One of the mysteries of the English language finally explained.
Gain an advantage over (someone) by acting before they do.‘stores that open on Sunday are stealing a march on their competitors’
pre-empt, get in before, get ahead of, steal a march on, anticipate, second-guess, nip in the bud, thwart, frustrate, foil, stave off, ward off, fend off, avert, preclude, obviate, prevent, intercept, check, block, hinder, impede, obstructView synonyms
- ‘As the battle for the contract hotted up yesterday, Ryanair stole a march on the rest of the field by unveiling its detailed plans for the new terminal.’
- ‘Toy manufacturers, always keen to steal a march on their rivals, were quick to use the latest materials and fabrication techniques.’
- ‘It enabled the men from Manchester to escape with all three points and steal a march on all their rivals.’
- ‘The big stores tried stealing a march on each other by starting sales before Christmas but on the market we have done pretty well and it's still carrying on now.’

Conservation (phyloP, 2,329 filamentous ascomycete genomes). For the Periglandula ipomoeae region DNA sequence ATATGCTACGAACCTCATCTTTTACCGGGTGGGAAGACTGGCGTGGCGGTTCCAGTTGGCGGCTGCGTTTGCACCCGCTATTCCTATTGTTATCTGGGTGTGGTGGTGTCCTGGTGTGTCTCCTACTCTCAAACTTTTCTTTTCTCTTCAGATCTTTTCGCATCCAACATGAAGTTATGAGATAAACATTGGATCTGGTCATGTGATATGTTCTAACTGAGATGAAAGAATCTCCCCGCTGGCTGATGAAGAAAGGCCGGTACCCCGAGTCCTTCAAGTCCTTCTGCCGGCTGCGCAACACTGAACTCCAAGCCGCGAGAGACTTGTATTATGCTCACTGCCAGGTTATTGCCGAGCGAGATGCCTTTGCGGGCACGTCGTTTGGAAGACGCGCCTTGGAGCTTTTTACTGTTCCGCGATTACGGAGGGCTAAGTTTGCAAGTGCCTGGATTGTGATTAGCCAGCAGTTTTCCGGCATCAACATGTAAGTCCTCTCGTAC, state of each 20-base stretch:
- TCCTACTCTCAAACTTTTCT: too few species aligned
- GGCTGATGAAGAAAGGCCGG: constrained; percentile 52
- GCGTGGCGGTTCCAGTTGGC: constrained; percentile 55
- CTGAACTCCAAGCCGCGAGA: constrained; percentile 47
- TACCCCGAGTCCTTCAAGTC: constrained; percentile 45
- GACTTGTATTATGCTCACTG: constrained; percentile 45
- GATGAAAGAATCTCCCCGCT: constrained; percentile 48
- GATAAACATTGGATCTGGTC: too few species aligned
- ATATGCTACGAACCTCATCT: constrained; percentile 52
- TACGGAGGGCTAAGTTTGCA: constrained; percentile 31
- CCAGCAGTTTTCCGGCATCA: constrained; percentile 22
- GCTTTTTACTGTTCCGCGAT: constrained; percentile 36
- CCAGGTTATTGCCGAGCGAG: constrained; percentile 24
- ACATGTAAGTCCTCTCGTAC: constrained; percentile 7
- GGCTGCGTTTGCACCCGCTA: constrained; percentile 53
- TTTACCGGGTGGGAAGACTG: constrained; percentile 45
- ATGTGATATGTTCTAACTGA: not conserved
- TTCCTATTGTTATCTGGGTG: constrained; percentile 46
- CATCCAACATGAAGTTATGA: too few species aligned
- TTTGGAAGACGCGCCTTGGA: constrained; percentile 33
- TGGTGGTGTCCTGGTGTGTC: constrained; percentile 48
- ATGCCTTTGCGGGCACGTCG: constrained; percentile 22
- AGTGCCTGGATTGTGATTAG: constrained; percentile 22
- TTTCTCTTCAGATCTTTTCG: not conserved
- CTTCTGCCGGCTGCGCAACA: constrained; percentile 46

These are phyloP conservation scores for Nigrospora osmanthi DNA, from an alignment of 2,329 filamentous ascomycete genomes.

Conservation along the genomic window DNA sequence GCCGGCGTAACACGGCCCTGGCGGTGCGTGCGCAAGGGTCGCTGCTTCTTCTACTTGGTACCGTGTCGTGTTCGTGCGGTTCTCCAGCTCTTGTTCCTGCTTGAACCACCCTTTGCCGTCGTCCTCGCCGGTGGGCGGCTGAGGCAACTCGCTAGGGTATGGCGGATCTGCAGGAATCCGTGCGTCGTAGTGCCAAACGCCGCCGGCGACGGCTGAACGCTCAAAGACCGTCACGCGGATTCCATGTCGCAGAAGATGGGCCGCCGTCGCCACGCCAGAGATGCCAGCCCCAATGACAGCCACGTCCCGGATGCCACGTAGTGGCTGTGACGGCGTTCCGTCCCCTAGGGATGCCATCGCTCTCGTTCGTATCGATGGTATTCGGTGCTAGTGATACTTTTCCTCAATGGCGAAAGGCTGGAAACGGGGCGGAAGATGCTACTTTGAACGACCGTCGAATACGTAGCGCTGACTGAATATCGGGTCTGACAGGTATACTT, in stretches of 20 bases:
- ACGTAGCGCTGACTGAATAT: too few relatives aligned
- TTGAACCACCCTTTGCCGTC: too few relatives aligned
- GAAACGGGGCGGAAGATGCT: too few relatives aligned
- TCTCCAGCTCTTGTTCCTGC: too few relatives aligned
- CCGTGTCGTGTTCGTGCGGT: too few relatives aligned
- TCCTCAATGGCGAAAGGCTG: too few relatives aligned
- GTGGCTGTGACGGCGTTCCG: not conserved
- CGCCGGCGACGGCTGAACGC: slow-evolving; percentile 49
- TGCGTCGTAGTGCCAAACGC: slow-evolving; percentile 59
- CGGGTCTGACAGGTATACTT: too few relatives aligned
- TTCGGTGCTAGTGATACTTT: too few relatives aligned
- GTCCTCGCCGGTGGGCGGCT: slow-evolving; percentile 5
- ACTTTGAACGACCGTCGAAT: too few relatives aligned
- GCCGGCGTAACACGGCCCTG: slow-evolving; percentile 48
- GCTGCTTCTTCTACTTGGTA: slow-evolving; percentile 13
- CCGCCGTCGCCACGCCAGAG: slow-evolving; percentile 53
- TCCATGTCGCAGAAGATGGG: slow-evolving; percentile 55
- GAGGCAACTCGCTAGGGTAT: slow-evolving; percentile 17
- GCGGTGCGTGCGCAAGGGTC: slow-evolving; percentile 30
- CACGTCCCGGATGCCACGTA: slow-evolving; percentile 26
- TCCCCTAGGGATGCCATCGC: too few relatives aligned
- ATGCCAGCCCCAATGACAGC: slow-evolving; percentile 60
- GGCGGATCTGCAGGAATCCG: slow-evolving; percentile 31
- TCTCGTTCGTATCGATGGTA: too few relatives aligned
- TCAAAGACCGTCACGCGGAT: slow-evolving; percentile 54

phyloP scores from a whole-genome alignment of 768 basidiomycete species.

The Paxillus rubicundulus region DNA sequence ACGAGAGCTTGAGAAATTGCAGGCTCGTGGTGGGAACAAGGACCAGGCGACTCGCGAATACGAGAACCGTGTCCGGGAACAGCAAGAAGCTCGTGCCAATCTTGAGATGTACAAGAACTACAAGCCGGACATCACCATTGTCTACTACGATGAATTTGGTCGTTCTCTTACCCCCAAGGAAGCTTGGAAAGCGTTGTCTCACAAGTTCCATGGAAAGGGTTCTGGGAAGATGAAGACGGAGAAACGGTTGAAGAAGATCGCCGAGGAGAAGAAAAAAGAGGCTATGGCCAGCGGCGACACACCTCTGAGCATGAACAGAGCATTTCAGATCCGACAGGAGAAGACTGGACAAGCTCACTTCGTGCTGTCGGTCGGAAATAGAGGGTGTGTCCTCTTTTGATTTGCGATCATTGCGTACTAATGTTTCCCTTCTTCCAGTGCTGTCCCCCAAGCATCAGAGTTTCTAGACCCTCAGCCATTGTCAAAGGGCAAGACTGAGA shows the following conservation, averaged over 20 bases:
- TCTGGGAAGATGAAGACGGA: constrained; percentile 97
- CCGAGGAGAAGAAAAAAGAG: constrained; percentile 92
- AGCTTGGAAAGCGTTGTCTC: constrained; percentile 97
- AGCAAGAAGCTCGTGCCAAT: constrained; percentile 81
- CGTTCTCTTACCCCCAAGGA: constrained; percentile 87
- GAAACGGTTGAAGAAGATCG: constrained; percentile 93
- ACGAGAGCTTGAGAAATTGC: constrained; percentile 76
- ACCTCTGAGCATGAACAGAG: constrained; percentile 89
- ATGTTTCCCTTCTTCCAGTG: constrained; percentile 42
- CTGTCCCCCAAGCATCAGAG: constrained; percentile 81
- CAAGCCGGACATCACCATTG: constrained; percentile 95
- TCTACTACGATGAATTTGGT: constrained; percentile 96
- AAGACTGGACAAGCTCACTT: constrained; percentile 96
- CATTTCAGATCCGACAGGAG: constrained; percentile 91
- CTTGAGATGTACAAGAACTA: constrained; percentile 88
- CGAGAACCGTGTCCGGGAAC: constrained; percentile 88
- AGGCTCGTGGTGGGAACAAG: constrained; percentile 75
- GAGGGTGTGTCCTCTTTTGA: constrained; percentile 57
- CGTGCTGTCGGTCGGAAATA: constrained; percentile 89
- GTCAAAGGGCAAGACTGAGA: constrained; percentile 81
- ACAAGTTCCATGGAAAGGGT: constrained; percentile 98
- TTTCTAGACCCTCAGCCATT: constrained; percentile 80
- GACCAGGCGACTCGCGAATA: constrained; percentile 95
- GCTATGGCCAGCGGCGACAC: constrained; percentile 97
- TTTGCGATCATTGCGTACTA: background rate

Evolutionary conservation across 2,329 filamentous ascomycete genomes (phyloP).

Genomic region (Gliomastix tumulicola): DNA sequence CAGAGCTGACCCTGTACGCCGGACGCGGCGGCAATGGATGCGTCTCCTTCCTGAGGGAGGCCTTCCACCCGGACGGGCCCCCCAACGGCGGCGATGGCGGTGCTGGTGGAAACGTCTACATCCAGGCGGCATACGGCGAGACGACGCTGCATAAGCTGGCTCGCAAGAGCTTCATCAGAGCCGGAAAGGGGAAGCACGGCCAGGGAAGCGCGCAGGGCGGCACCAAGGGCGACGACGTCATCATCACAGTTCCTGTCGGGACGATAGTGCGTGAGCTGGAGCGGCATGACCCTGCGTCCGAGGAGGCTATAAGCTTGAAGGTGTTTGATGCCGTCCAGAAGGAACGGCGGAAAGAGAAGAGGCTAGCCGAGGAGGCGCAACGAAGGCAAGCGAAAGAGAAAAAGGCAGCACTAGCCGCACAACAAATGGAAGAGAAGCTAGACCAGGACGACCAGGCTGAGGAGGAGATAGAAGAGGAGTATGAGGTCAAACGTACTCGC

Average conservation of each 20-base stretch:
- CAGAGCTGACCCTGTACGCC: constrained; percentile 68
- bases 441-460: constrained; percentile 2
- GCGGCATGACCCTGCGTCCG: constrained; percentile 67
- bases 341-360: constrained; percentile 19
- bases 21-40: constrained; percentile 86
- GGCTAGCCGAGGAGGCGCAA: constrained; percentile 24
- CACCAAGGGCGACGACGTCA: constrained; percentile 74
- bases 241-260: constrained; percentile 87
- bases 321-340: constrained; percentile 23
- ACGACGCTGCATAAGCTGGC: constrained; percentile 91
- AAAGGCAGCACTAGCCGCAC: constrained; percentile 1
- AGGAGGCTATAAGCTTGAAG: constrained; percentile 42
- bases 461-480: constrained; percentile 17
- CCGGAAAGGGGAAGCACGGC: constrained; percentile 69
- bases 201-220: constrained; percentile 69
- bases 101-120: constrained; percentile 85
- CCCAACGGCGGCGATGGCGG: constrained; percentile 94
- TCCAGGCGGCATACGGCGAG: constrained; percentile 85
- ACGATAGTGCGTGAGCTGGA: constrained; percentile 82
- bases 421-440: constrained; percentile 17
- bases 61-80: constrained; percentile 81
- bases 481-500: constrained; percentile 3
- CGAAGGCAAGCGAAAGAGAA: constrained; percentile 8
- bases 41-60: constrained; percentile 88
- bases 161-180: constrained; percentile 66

- ‘‘I think we stole a march on the others,’ recalls Freedman, now an independent consultant.’
- ‘They completely redesigned the way they do things, which allowed them to steal a march on their high-street competitors to become a global brand.’
- ‘Whatever the result at Starbeck, three points at Glasshoughton will steal a march on at least one of their rivals as the title race hots up.’
- ‘Lufthansa has done well to steal a march on other airlines wanting to adopt this leading-edge communication service.’
- ‘These changes need to happen - it will be painful - but Scotland cannot continue to stand by idly and watch our global competitors steal a march on us.’
- ‘The year is 1958 and America is set to launch its first satellite in an attempt to steal a march on the Soviet Sputnik and regain supremacy in the space race.’
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